Archive for TiVo

A Word from our Sponsors

Posted in American TV (General), American TV Shows with tags , , , , , , , , , , , , , , on April 22, 2011 by Tom Steward

‘Why are we sitting here watching commercials?’ asks C, G housemate, and it’s a fair old point. In the UK it’s pretty obvious when adverts are about to come up, and programmers gently ease viewers in to the transition. On UStelevision, commercials abruptly cut into programmes, taking out lines and ends of scenes like a poltergeist script editor. Commercials even interrupt themselves, making it impossible to concentrate on the most fleeting of promotional programming, and the commercials don’t stop when the programme proper begins either. Fictions feature promotional considerations where brand products are used somewhere in the narrative, often very wittily, as in 30 Rock which continually satirizes NBC’s prostitution by consumer goods conglomerates.

Non-fiction does a lot of straight-to-camera advertising, as shows suddenly stop mid-item and become an infomercial for weight-loss pills, again making it impossible to separate programme and commercial. US TV commercials are more like web pop-ups or computer viruses, something that intrudes on and pervades your media experience when you least want it to. Consequently, whole media industries and online communities have emerged to allow viewers to speed through commercials (video on demand, cheat sites for skipping commercials on TiVos).

TiVo Ad Skips

Websites teach you how to skip ads on TiVo

Though eminently frustrating, commercials have historically been a huge part of the development of American television and shouldn’t be lambasted outright. In the 1950s US TV producers and writers had to fit content around roughly three interludes per hour for sponsor messages and it was this that helped TV develop as a unique art form different from theatre or cinema. For instance, the dramatic arc of TV anthology plays had to accommodate breaks in the flow and therefore TV drama became characterized by sharp cliffhanger rises in suspense or action every 10 or so minutes. They are also an unignorable part of the ritual of watching TV. I remember an episode of teen girl comedy Blossom where  father Ted goes to pee saying ‘and now a word from our sponsors’. This excerpt shows us in the pithiest (or pissiest) way possible that commercials are ways of TV serving people’s biological needs for food, drink and bodily functions. And we love them as much as we do our own gluttonies, addictions and excretions. I have a couple of favourites at the moment. The first is a cycle of commercials for Chantix, a give-up smoking pharmaceutical.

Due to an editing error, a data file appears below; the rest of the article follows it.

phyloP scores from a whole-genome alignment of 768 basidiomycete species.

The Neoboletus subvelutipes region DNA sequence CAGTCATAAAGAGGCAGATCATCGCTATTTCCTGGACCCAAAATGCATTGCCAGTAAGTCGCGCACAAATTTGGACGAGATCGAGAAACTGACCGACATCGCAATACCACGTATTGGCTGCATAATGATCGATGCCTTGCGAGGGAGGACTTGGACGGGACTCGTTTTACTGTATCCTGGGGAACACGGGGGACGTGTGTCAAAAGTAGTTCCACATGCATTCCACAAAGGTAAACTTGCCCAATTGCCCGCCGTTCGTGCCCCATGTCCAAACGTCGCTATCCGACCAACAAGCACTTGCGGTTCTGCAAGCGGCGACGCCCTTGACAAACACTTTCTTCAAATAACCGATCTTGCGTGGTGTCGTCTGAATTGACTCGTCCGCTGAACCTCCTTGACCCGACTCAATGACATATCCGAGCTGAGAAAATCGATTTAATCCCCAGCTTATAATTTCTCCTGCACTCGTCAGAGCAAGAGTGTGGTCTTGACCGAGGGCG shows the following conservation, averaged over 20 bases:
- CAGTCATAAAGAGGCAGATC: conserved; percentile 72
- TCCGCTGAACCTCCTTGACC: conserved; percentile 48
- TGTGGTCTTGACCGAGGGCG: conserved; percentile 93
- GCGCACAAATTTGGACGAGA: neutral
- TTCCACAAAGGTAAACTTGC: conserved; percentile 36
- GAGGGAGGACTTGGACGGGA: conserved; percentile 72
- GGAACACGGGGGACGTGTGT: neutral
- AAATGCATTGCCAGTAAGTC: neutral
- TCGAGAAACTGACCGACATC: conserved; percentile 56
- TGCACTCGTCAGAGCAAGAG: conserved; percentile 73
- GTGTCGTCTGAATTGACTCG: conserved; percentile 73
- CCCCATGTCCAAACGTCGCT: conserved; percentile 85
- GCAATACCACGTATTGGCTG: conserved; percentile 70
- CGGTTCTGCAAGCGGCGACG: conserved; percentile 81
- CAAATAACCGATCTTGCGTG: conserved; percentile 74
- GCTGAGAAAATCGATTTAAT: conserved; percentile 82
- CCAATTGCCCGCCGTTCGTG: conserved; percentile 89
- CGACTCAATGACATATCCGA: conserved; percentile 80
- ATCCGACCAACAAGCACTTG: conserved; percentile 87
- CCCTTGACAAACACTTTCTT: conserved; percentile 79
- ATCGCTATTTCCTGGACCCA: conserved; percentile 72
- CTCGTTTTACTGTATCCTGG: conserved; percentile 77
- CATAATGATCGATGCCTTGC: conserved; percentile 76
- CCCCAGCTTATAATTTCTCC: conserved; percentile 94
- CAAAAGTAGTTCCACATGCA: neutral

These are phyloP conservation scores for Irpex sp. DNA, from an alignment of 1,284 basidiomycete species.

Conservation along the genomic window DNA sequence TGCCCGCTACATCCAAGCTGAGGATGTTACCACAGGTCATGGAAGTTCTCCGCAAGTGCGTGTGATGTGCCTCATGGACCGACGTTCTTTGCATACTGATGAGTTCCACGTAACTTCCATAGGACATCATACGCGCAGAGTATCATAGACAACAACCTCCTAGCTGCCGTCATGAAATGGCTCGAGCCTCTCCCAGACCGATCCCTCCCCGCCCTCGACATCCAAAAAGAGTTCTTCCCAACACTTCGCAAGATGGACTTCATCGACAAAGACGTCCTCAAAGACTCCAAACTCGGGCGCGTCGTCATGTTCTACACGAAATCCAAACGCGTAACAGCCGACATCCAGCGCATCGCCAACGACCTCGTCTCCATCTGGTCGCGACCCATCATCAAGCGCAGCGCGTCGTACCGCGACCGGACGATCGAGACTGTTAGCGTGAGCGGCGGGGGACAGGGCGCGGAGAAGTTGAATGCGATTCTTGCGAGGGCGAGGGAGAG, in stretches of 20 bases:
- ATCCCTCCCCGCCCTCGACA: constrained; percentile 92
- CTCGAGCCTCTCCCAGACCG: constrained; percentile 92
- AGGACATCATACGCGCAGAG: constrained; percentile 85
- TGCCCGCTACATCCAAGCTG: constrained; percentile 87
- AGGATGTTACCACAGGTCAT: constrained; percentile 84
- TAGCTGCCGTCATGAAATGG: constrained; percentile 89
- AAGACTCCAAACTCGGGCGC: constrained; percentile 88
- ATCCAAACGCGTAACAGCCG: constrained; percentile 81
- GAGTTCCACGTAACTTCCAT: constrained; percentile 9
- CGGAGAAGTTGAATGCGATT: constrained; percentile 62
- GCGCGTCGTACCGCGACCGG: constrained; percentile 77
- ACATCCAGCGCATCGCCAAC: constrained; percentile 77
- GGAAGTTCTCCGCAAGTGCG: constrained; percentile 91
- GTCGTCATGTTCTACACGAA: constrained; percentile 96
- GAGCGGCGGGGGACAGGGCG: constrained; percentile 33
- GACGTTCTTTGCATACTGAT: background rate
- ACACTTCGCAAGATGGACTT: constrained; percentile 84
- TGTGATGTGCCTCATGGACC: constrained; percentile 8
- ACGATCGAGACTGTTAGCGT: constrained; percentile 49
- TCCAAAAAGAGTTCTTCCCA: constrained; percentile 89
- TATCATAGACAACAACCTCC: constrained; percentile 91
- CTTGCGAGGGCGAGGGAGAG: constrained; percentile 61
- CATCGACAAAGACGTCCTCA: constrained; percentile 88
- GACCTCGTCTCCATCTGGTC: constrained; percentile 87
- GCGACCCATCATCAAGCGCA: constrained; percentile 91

It used to be the case that US drug commercials would deliver the small-print about side-effects and defects in an indecipherably fast voiceover in the last second or so of the commercial, which has been brilliantly parodied (like virtually all TV absurdities) by The Simpsons’ distressingly accurate mock-ups of network advertising. It felt like a corporate conspiracy to cover-up the serious health risks associated with particular products and this is probably why such information is now given in a more leisurely manner, taking up the majority of the commercial and repeated almost verbatim at the end. Unfortunately, this only makes the drugs sound more life-threatening as an exhaustive list of possible ailments like kidney failure, heart attacks, respiratory problems, skin blemishes (and my personal favourite ‘unusual dreams’) is rolled out over soft piano on-hold music, a sickeningly inappropriate and seemingly endless concoction of words and sounds which suggests the pain will never end after taking Chantix. Plus the commercials are usually predicated on an irresolvable tautology that sounds like a Zen saying designed to separate mind from body such as: ‘Do you want to give up smoking without giving up smoking?’. Yes, Chantix is apparently not just a wonder-drug but a porthole into an alternative universe of Marxist dialectic or, if that’s too posh a reference for you, the Bizarro World. The second is a set of commercials for Poise, a pad designed to counter bladder control problems in women featuring Whoopi Goldberg.

Commercials are so often about hiding embarrassing problems or anxieties with advertisers and companies preying on insecurities to sell products vaunted as paper-over-the-crack solutions (no pun intended). But this commercial tries to comfort people who suffer from these ailments, reassuring them that it’s completely normal (1 in 3 women have had it at some time) and, importantly, that it can be funny, with Whoopi’s pleasingly infantile ‘spritzer’ noises. There’s something cathartic about the ‘fart is funny’ silliness of this commercial that I imagine would be a tremendous release for those suffering from this ailment. Its bluntness also says something about the aggressive cajoling of US TV commercials and how it can be used in a more positive way.